Our Gospel today… Sometimes the Holy Spirit gives us the Word of God that we need. St. Luke it is trying to help make sense, make meaning, give the strength of Jesus Christ to a world after the desolating sacrilege that was the destruction of the Temple. “Not one stone will be left upon another…” They weren’t save what we now call the Wailing Wall that is lamented upon to this day,
Jesus said that bad things will happen. That is the sinful nature of the world; bad things will happen. There will be those who will try to lead us astray. “Beware…” he says, “Do not go after them.” And there will be wars and nation will rise against nation, and all sorts of terrible things will happen to the world.
Now is not the time to just try to feel better, to try to think about something else, to close our eyes and go back to our comfortable existences in our liberal bubble of South Eugene and hope for the best. That desire, the desire to make it all go away, to wish it all different, to focus on something else… that is the headwater of the banality of evil that has led far too many other good people to ruin unawares of how moral an individual can be, and how immoral our society is.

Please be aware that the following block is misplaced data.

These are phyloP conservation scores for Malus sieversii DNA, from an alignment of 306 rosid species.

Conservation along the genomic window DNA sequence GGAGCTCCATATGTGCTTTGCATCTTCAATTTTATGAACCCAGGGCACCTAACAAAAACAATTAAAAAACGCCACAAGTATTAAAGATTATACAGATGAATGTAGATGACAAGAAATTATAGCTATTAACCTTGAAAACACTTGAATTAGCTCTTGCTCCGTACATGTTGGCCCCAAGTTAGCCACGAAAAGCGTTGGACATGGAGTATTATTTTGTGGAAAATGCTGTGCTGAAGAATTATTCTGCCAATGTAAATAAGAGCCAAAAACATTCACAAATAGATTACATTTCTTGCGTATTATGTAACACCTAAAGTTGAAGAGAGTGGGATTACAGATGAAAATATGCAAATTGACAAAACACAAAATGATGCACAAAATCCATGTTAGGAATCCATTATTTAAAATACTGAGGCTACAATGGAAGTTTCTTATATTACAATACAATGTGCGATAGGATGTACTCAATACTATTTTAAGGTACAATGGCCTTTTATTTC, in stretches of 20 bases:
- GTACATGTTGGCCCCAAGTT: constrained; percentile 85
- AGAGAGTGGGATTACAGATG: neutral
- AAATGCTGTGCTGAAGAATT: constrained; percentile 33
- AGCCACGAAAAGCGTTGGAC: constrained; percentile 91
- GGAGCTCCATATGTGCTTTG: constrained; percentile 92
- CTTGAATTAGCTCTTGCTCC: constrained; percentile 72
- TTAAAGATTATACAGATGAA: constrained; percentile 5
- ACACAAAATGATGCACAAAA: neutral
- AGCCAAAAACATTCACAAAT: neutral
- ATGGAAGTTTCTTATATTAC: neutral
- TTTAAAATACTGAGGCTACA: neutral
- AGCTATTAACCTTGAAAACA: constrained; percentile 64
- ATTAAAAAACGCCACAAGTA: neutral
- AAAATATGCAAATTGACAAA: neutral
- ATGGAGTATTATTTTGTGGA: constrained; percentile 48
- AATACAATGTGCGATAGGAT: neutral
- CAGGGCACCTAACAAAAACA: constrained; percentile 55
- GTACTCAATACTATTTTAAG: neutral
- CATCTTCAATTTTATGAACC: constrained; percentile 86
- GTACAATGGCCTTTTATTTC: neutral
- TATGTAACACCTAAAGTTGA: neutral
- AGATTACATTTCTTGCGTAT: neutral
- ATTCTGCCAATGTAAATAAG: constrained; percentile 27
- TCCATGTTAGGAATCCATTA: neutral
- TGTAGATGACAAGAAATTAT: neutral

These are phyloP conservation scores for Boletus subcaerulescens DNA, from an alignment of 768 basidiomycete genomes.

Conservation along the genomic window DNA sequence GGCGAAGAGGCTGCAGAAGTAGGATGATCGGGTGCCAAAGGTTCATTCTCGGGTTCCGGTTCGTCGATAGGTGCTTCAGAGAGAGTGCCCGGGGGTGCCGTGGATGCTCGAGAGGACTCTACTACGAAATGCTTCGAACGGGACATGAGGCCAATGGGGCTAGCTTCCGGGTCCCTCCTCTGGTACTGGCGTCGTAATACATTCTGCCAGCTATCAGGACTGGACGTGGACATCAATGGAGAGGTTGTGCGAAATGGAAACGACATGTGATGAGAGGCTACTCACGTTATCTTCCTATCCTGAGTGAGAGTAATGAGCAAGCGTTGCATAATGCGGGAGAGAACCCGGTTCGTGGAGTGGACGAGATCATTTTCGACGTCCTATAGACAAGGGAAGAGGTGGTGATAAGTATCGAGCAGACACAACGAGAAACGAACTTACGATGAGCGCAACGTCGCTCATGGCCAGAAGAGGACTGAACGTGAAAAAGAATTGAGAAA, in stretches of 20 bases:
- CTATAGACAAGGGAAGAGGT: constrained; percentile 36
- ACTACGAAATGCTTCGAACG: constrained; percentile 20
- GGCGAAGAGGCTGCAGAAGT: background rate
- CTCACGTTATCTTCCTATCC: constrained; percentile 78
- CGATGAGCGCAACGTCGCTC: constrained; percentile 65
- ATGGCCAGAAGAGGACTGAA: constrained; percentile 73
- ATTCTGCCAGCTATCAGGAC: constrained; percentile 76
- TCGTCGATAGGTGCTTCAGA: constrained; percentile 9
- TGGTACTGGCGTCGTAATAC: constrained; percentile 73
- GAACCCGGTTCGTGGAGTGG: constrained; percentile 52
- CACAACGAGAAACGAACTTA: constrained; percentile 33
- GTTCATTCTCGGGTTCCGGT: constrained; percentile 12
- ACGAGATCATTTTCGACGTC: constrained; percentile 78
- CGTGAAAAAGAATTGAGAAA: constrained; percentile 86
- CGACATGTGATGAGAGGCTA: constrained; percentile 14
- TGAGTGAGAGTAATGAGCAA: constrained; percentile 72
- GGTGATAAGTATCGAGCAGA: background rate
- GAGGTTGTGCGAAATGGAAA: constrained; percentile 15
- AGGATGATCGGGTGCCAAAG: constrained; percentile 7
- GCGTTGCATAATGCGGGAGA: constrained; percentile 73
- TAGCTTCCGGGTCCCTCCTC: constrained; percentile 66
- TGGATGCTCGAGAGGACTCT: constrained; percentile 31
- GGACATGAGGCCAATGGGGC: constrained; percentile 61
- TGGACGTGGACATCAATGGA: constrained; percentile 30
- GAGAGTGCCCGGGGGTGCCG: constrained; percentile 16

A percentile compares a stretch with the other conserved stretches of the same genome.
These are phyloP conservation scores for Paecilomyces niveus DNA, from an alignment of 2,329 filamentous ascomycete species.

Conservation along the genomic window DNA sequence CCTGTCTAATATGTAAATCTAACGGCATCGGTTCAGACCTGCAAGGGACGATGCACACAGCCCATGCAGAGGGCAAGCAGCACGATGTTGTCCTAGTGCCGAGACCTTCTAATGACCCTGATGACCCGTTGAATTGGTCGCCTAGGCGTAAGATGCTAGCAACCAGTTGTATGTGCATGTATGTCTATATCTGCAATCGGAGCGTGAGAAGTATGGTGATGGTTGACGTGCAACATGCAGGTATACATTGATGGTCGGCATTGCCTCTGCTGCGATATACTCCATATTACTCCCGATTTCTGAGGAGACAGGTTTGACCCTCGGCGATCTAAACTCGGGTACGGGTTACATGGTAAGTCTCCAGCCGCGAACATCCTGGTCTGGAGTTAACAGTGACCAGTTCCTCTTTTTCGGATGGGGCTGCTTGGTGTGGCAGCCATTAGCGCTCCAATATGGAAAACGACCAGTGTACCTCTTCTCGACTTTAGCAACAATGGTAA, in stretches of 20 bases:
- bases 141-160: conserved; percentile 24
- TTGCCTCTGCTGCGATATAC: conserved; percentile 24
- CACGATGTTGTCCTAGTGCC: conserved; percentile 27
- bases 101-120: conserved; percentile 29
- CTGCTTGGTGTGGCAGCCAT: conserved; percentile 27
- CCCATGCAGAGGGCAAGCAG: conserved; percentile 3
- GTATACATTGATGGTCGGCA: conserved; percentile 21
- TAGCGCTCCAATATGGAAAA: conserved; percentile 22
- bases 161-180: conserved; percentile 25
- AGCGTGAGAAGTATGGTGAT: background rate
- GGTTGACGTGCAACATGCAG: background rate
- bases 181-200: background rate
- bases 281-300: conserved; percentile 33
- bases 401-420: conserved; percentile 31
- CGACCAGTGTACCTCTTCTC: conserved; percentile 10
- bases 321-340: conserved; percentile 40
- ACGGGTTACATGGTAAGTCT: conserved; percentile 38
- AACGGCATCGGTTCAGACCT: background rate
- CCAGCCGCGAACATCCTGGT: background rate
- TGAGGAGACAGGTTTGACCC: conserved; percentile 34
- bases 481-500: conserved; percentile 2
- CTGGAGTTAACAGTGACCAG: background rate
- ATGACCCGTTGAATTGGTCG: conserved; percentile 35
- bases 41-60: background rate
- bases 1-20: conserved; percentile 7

It is also not a time to blame, to rail, to shake our fists at them, the 47.4%! They are not all bigots. They are not all homophobes and Know-Nothings, and misogynists and uneducated idiots. Some are, no doubt there, but not all. And some are right here in this room and they, you are welcome here. They, a dangerous word, are not the problem. The problem is the people who have lied and frightened and hated their way into power on the backs of the most vulnerable in our society.
Throughout this week I have felt just like I did after 9-11, nothing good will come of this. Another feeling has crept in, too. Our progressive clergy group met on Wednesday to talk responses. Check out Moral Mondays in North Carolina and Chicago. That might be the direction we are taking. The Bishop and Lizzie’s brother, our Cathedral Dean, wrote a powerful letter, and then called a meeting in Portland where we gathered and talked about what we need to do as a Christian people here in Oregon. In these moments, and in late night conversations with Windy, and over dinner with friends we gathered to talk about all of this, this other feeling that I had once before has cropped up.